This is, of course, nothing other than Tertullian’s question. I might add that in this essay, C. S. Lewis quite struggles with it, and is in my opinion not very successful in defending intellectual culture against the Christian radicalism of Tertullian.
But we need not look to C. S. Lewis; it is enough to look to ourselves in order to see how much this ancient question is still with us. Sometimes I hear students at certain religiously fervent universities saying that being at their schools is more like making a long retreat than studying at a university. Are they not saying in effect that, as they see it, Jerusalem has swallowed up Athens, and that they are pleased with the result? Or when one of the leaders of Operation Rescue, while recruiting at a Catholic university for Rescue last year, said that the rescuers represent the Church militant, whereas the rest of the students and faculty represent only “the Church academic,” was he not holding the intellectual life in contempt just as Tertullian did? But even if we do not have this contempt, we may be so taken up with our discovery of the Lord, of His Church, so eager to enter more intimately into the life of prayer, that we have little heart for Athens.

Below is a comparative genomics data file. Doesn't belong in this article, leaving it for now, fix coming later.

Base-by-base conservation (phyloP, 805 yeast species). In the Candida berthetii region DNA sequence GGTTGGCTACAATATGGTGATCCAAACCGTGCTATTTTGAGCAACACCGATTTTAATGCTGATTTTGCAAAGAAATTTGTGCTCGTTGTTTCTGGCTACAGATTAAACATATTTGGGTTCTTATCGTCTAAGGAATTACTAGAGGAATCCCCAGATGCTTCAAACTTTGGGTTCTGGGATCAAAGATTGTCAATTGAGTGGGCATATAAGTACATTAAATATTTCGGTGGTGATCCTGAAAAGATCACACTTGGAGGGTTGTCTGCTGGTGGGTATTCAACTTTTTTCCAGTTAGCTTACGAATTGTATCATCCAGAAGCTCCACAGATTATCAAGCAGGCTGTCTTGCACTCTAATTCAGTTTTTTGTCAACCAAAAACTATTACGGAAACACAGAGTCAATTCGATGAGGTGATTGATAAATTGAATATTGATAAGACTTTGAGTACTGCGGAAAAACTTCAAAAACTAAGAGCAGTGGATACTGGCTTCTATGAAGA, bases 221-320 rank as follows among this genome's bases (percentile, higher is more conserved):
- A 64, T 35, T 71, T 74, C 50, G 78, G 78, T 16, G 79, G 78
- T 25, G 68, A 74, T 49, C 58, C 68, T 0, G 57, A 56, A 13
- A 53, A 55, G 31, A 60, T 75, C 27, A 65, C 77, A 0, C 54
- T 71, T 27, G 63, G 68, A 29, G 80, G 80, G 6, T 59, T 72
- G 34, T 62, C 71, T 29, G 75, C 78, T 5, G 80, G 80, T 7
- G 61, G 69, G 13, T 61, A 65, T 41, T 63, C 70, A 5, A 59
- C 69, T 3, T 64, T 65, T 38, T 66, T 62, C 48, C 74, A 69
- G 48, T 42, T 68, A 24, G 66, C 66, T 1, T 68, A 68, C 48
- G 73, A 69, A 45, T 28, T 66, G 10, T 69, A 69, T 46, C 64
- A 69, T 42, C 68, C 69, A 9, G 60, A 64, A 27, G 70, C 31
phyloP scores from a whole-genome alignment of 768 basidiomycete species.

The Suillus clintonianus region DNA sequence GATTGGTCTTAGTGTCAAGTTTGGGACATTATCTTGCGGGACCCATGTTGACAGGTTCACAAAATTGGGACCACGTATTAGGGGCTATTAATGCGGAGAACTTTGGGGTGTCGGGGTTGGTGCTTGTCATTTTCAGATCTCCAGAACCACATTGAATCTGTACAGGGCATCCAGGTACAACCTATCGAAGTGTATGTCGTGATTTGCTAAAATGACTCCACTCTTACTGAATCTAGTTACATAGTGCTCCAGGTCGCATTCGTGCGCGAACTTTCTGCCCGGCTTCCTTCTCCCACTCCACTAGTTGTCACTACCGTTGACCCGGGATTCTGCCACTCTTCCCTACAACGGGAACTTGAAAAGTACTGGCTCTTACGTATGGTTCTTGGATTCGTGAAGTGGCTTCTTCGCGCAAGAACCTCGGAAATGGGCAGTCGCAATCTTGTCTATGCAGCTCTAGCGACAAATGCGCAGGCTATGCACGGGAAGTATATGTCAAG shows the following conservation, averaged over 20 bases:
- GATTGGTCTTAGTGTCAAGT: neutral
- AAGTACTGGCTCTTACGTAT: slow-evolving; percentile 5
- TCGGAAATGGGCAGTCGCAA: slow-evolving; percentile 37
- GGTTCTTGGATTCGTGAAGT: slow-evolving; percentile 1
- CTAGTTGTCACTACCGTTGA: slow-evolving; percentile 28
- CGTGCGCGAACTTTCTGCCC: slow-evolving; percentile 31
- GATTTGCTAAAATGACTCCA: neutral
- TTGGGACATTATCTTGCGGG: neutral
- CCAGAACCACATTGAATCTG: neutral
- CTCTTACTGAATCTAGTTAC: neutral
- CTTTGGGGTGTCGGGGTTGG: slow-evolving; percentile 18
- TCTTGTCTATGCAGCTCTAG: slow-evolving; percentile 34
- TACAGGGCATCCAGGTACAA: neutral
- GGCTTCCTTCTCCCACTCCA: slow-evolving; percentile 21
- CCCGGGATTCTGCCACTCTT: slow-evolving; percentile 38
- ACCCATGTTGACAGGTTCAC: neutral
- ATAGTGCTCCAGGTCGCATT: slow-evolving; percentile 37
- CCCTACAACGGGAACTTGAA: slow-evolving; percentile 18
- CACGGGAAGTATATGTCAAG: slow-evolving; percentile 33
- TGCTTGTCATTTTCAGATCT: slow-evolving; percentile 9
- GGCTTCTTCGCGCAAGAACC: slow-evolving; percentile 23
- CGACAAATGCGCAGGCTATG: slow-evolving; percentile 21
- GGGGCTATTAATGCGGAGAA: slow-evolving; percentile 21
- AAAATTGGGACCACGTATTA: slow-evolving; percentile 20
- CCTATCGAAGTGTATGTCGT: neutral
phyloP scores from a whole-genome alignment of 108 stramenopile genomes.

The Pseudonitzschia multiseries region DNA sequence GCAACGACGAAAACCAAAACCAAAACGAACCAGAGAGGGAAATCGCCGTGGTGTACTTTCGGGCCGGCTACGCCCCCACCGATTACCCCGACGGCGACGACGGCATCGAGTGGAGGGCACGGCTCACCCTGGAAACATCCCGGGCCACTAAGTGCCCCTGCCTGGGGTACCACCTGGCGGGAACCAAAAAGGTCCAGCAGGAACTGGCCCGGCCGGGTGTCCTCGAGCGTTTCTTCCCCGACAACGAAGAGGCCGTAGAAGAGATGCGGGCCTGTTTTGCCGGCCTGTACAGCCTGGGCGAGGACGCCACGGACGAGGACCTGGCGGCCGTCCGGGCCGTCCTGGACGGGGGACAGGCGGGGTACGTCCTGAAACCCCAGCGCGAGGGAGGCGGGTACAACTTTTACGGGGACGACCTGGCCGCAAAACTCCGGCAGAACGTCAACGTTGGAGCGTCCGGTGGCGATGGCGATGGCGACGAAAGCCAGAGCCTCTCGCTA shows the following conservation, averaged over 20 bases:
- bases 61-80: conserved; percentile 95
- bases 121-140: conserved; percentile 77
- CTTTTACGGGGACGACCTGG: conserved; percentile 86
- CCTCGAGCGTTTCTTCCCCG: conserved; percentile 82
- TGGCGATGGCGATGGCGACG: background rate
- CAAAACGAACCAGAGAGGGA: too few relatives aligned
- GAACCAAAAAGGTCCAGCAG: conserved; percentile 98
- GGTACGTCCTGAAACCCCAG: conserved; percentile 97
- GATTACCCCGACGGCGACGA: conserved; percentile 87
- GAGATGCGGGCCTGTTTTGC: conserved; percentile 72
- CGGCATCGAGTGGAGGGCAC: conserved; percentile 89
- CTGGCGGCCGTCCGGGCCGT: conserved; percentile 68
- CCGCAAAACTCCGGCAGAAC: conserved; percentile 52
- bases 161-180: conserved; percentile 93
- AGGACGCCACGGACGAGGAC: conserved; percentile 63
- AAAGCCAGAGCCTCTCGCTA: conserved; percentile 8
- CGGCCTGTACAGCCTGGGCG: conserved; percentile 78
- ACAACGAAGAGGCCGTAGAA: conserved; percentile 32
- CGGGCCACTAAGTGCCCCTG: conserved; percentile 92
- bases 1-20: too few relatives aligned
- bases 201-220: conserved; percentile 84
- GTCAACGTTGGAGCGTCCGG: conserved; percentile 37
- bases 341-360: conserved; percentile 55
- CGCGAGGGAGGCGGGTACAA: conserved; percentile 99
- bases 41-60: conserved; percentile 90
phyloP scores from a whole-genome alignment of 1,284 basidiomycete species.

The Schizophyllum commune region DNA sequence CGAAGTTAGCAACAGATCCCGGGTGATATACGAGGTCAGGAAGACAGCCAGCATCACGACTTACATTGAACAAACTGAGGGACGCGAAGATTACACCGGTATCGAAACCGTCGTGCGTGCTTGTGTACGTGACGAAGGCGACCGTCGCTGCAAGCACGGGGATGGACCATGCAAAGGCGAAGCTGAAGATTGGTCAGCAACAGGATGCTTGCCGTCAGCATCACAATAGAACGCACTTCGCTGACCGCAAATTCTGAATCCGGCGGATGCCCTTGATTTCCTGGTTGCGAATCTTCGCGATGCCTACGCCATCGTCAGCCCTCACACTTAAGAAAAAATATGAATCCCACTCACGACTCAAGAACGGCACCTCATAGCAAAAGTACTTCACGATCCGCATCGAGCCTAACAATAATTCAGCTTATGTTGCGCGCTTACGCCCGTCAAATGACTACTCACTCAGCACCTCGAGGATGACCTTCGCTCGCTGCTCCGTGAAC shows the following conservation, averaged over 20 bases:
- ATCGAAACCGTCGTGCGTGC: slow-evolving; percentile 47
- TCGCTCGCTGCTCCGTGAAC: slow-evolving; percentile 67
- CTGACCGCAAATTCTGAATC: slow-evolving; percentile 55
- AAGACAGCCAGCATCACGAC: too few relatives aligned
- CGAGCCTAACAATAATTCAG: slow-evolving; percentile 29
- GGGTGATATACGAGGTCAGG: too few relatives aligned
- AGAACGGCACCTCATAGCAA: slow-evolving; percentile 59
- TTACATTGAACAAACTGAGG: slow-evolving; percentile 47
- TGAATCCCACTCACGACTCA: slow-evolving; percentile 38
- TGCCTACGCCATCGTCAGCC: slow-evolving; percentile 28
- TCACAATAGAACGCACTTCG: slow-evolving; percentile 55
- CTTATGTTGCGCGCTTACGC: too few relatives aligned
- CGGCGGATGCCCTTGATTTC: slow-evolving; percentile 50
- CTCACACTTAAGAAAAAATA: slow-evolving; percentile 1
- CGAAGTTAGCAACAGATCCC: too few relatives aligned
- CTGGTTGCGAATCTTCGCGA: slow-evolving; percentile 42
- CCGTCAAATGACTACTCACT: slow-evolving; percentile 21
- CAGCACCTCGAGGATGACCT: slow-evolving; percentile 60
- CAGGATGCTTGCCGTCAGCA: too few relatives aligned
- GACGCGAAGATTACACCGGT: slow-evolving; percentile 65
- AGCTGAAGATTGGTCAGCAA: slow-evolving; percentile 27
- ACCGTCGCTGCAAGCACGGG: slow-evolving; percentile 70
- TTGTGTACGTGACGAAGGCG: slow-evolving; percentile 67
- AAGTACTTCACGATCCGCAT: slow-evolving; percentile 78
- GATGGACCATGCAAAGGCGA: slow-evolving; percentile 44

Of course we can always find some utilitarian value in our studies; St. Paul says that he who does not work should not eat, and in this day and age you need to know something in order to do most kinds of work. We can also find, without any great effort, some religious utility in our studies. If you study law, for example, you may thereby become a more effective instrument in the fight against certain social evils. But such utilitarian considerations remain entirely within the perspective symbolized by the famous utterance of Tertullian.
And if we examine the historical experience of Christian universities in this country we seem to find just what Tertullian would expect. In his “The Decline and Fall of the Christian College” (First Things, April and May), Fr. James Burtchaell presents empirical evidence showing that Christian universities in this country were usually mediocre universities as long as they had a strong Christian inspiration, and that as soon as they became more serious as universities, they usually drifted away from their Christianity. Indeed, Burtchaell does not offer a single example of a Christian university in which Jerusalem thrived as Athens grew stronger and asserted its claims. Tertullian would not be surprised; as soon as you stop treating intellectual formation as a mere instrument and try to take it more seriously, then, he would say, intellect becomes a rival to faith, and there is no stopping the conflict between them.